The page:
View Manitario's profile

Manitario

2351 posts in 1549 days


#3 posted 06-22-2011 03:42 AM

wow, now THESE are sawhorses!

-- Sometimes the creative process requires foul language. -- Charles Neil

View kokaneesailor's profile

kokaneesailor

35 posts in 1571 days


#4 posted 06-22-2011 04:51 AM

stnich, I only had the blade depth about a 1/8 of an inch on the circular when I cut the arch. After that I dropped the blade to it’s max and did slanted breadcut’s. I don’t have a bandsaw, so this was the easiest way that I could think of doing a half decent job. The french curve is an awesome invention!

View MichaelA's profile

MichaelA

771 posts in 1555 days


#5 posted 06-22-2011 05:20 AM

Kokoneesailor, These are a carpenters dream. Great job!!!!!!!

-- The best and most beautiful things in the world cannot be seen or even touched. They must be felt with the heart. "Helen Keller"

View kenn's profile

kenn

788 posts in 2386 days


#6 posted 06-22-2011 05:39 AM

Now I see why these are so beefy, you’re getting ready for some timber framing. I think they’ll hold up! Nice build. Good luck on the house.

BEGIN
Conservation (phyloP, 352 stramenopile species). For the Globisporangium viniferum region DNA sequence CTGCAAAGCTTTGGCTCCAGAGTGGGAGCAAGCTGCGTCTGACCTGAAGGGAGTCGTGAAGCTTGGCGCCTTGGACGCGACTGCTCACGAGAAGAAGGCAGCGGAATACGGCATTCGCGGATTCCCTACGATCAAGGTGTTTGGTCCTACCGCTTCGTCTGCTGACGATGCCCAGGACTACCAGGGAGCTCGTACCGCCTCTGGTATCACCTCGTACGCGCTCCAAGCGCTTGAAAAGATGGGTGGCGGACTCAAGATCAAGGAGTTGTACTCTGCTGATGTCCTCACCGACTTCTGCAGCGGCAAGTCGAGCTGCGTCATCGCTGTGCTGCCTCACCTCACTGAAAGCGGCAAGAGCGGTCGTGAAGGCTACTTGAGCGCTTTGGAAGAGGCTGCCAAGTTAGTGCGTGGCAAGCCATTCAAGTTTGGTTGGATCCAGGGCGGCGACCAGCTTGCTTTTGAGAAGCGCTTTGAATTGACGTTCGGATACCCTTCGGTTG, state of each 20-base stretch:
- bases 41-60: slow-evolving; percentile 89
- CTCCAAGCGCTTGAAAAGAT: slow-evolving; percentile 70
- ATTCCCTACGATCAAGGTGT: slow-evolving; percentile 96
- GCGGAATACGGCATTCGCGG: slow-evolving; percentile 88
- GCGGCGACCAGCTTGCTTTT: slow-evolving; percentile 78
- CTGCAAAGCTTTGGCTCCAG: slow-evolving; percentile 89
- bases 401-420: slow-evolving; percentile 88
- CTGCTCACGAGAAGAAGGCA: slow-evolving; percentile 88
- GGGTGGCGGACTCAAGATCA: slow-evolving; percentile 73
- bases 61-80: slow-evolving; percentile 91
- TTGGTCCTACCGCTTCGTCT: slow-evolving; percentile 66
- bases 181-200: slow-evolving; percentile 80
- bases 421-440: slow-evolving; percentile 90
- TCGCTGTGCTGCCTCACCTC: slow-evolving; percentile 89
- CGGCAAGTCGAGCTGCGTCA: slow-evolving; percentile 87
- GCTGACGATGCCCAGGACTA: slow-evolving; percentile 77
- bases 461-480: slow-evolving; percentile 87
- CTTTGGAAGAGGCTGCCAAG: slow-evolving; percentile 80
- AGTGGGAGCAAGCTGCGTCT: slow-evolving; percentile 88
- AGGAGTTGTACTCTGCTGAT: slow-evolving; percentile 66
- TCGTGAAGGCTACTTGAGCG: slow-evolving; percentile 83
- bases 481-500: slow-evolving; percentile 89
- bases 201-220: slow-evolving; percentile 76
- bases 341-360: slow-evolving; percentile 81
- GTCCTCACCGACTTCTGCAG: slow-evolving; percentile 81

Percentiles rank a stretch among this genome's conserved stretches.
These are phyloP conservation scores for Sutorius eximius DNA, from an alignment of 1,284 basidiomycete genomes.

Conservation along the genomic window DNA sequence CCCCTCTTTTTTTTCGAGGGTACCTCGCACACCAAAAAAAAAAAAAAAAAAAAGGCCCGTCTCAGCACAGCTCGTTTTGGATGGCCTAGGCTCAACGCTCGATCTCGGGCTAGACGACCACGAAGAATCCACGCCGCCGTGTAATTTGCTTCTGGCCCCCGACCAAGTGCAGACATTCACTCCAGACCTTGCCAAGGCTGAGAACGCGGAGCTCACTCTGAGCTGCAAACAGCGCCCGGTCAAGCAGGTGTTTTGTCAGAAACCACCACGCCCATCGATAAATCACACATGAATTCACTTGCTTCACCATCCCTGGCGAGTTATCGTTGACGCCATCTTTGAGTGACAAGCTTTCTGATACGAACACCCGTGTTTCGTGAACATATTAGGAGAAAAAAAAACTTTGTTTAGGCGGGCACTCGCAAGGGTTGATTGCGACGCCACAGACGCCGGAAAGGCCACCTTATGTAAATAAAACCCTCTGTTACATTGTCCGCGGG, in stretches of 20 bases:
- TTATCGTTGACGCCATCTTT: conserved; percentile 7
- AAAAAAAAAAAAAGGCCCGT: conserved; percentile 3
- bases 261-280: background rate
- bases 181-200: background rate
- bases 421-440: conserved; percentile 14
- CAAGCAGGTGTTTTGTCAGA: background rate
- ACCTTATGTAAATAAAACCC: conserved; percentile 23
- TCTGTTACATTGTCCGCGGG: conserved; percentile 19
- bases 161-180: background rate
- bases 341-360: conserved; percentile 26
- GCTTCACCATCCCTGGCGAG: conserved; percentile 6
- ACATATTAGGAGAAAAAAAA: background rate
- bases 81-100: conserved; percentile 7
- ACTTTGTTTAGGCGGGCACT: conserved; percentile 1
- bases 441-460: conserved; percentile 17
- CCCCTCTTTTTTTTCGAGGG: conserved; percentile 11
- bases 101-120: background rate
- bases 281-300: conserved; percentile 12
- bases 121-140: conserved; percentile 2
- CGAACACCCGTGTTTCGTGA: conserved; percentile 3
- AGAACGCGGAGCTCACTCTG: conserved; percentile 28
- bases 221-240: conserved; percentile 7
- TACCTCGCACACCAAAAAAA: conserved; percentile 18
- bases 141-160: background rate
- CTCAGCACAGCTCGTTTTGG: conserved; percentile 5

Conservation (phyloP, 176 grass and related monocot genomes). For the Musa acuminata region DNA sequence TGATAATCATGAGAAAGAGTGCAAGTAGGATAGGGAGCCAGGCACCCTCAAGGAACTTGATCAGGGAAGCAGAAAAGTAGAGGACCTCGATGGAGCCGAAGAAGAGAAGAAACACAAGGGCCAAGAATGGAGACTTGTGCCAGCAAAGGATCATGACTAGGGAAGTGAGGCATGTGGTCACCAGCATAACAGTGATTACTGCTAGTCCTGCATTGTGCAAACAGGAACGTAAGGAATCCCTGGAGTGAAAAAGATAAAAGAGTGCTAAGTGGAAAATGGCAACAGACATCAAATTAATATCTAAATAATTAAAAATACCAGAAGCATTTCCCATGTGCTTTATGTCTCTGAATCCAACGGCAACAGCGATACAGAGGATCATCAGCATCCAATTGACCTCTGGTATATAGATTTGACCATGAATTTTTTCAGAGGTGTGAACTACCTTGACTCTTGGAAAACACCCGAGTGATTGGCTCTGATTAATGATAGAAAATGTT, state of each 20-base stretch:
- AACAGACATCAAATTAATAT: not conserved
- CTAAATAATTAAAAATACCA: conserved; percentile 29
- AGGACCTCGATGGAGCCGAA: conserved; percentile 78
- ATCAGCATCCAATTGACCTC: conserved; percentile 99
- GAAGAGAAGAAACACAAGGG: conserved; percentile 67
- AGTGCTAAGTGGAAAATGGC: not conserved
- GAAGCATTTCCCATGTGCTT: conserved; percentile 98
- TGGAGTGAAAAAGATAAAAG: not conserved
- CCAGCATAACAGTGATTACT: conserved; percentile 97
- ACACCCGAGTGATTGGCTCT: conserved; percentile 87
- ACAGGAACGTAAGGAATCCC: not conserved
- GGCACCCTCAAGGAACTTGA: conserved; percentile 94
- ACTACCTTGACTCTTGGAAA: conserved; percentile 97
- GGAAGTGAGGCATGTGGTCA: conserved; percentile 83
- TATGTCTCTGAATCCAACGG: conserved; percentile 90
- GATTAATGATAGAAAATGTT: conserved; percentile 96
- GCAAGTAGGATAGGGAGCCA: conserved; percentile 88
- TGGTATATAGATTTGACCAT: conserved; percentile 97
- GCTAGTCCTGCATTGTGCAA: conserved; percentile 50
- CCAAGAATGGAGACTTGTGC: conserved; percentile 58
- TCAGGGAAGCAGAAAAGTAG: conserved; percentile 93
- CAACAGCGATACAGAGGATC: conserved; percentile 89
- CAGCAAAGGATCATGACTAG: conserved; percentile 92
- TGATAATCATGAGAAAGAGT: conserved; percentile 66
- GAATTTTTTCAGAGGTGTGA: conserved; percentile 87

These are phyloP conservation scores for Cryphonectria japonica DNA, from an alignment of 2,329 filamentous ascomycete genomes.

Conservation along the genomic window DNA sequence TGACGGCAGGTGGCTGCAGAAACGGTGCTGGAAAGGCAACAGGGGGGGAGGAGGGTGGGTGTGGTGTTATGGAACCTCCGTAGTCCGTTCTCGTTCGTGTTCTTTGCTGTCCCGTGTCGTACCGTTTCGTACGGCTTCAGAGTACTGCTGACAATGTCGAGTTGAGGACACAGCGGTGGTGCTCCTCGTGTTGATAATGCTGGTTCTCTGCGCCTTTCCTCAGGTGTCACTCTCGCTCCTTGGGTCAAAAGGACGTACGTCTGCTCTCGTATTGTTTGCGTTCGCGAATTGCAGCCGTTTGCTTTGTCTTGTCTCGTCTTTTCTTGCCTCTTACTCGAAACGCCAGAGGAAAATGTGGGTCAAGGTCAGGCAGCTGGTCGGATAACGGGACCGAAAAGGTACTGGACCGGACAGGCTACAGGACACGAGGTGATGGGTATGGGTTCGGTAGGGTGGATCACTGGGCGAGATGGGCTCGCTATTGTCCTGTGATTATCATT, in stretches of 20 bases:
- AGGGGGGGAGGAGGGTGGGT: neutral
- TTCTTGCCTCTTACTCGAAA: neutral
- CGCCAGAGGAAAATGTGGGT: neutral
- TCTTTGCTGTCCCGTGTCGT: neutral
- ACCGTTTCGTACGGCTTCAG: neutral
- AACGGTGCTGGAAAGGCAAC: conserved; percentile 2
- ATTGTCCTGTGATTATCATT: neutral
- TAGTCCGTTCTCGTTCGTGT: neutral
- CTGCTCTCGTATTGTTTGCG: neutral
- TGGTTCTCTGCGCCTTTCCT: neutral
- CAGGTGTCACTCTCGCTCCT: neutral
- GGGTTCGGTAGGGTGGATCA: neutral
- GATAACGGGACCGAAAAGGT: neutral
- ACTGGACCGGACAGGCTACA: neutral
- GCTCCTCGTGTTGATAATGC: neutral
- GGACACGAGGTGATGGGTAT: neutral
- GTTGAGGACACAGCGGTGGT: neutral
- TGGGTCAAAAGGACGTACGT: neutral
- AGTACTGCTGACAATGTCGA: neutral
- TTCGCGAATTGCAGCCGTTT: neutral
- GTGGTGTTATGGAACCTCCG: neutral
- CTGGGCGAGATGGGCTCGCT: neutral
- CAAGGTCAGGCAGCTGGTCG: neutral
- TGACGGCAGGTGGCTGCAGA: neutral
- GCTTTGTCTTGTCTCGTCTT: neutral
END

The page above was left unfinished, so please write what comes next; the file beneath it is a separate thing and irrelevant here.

-- Every cloud has a silver lining

View Jiri Parkman's profile

Jiri Parkman

950 posts in 2479 days


#7 posted 06-22-2011 08:42 AM

This is really carpenters dream.

-- Jiri

View RGtools's profile

RGtools

3302 posts in 1321 days


#8 posted 06-22-2011 03:21 PM

Giddyup.

Where did you find the drill press? That is a gorgeous tool.

-- Make furniture that lasts as long as the tree - Ryan

View DocSavage45's profile

DocSavage45

5041 posts in 1509 days


#9 posted 06-22-2011 03:56 PM

Maybe both a table and a work bench and saw horses? Waiting to see the results! :)

-- Cau Haus Designs, Thomas J. Tieffenbacher

View FlairWoodworks's profile

FlairWoodworks

71 posts in 1205 days


#10 posted 06-22-2011 06:54 PM

RG said it best:

“Giddyup.

Where did you find the drill press? That is a gorgeous tool.”

-- Chris Wong -- http://flairwoodworks.wordpress.com --

View Pacdad's profile

Pacdad

12 posts in 1584 days